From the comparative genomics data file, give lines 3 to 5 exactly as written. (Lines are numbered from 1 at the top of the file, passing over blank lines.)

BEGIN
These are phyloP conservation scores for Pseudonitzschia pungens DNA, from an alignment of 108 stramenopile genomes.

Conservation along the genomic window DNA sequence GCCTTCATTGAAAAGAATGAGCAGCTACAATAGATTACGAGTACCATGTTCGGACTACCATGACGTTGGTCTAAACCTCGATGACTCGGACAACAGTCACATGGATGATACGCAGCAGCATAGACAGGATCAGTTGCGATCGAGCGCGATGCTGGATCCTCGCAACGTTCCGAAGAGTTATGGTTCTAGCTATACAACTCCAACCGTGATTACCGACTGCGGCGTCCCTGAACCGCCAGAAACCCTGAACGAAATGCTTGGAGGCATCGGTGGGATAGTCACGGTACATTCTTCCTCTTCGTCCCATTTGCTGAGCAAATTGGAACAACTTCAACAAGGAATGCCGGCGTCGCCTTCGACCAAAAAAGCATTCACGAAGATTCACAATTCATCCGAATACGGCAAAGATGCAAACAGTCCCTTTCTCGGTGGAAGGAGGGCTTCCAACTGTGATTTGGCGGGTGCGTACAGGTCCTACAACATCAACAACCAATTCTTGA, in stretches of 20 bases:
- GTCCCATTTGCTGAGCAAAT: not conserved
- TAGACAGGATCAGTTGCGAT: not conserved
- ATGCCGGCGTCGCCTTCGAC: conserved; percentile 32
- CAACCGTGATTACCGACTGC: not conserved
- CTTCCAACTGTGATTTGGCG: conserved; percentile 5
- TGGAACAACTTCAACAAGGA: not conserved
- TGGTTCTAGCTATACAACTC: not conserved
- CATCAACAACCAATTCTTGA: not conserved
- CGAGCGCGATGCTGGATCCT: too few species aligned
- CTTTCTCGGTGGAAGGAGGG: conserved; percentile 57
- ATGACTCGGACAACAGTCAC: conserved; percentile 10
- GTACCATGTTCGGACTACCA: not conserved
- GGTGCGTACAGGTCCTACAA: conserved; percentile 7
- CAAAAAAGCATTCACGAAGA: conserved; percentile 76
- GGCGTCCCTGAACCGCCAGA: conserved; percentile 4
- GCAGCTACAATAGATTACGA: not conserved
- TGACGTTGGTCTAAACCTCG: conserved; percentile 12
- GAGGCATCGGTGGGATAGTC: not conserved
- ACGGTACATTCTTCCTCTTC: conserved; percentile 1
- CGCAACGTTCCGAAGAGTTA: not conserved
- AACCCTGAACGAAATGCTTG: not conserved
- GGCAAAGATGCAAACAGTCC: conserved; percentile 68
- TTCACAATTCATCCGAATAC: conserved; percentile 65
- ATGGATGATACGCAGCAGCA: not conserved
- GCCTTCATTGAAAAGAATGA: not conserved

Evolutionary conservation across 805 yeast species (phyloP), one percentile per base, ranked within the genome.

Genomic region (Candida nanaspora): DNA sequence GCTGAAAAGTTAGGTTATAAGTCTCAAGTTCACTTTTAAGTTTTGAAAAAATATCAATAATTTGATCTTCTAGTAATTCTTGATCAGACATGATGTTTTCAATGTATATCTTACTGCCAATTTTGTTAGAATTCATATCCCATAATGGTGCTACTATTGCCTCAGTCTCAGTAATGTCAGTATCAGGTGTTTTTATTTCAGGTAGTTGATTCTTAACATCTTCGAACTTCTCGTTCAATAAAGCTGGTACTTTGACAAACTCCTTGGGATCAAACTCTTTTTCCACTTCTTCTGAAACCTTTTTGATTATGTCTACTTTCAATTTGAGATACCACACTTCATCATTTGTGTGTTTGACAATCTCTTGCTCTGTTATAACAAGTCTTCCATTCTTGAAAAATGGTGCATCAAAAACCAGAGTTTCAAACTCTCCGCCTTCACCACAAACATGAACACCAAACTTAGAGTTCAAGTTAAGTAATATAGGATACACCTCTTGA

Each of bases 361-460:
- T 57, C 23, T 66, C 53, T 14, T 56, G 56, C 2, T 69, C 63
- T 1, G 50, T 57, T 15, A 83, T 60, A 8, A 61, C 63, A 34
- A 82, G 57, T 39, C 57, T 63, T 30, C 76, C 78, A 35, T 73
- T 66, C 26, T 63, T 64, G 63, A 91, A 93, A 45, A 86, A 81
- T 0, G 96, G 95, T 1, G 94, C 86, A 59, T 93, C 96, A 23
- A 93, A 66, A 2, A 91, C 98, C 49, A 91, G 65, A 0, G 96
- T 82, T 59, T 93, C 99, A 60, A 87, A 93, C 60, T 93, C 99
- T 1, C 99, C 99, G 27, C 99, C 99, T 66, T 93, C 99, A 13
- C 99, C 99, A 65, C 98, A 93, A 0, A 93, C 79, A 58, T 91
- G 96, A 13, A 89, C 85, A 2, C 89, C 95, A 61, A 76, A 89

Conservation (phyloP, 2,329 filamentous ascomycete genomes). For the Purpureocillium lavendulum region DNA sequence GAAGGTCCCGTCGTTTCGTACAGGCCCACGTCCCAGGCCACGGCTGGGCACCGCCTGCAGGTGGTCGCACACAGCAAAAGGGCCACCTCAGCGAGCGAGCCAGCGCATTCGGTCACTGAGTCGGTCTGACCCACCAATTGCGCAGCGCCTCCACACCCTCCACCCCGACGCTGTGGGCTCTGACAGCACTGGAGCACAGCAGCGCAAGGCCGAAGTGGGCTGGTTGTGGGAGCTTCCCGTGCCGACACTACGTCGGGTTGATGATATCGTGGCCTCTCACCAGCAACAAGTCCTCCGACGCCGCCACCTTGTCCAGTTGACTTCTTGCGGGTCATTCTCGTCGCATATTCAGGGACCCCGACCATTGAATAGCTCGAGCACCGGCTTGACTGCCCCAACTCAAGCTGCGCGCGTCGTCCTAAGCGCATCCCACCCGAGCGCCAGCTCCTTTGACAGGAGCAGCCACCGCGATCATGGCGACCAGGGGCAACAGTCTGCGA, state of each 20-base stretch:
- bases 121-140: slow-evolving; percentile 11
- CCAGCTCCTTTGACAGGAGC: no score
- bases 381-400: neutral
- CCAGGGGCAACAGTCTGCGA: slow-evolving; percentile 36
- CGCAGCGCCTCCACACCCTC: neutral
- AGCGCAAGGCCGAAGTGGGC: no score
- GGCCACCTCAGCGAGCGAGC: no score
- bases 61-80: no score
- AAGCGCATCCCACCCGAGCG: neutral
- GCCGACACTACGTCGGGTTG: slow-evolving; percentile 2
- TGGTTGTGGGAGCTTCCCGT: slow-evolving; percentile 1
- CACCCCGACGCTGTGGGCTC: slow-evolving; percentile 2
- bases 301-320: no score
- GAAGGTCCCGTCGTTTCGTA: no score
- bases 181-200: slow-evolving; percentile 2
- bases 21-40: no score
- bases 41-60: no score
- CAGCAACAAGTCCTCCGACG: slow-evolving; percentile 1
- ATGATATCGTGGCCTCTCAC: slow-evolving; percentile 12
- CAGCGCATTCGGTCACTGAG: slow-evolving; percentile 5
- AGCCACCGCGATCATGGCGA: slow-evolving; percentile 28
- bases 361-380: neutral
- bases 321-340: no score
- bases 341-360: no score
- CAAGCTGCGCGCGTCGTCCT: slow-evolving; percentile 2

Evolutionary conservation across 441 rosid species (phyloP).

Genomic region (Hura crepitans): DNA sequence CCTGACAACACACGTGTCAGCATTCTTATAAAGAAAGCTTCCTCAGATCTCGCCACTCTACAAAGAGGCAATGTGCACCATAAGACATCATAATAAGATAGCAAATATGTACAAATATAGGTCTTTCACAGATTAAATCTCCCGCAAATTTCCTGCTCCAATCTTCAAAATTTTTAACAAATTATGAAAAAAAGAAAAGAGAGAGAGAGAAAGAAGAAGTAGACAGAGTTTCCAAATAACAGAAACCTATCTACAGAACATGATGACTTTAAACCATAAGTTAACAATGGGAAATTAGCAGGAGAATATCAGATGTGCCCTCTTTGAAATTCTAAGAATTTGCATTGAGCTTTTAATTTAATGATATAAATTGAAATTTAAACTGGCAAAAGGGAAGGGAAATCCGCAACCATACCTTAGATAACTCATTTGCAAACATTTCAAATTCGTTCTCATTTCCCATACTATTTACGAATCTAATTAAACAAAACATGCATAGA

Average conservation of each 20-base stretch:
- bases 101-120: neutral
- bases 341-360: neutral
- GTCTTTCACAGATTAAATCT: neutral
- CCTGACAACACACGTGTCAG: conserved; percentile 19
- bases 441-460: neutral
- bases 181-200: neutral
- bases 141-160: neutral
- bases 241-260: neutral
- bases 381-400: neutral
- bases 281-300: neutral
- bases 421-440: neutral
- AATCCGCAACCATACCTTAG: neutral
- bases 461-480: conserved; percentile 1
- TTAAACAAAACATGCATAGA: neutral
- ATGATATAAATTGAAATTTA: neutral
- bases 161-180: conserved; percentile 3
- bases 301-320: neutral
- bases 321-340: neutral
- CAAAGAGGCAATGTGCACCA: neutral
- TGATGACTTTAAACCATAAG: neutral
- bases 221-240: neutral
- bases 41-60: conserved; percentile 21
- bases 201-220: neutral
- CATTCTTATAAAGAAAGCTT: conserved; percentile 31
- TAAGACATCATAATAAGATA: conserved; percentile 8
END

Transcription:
- GTCCCATTTGCTGAGCAAAT: not conserved
- TAGACAGGATCAGTTGCGAT: not conserved
- ATGCCGGCGTCGCCTTCGAC: conserved; percentile 32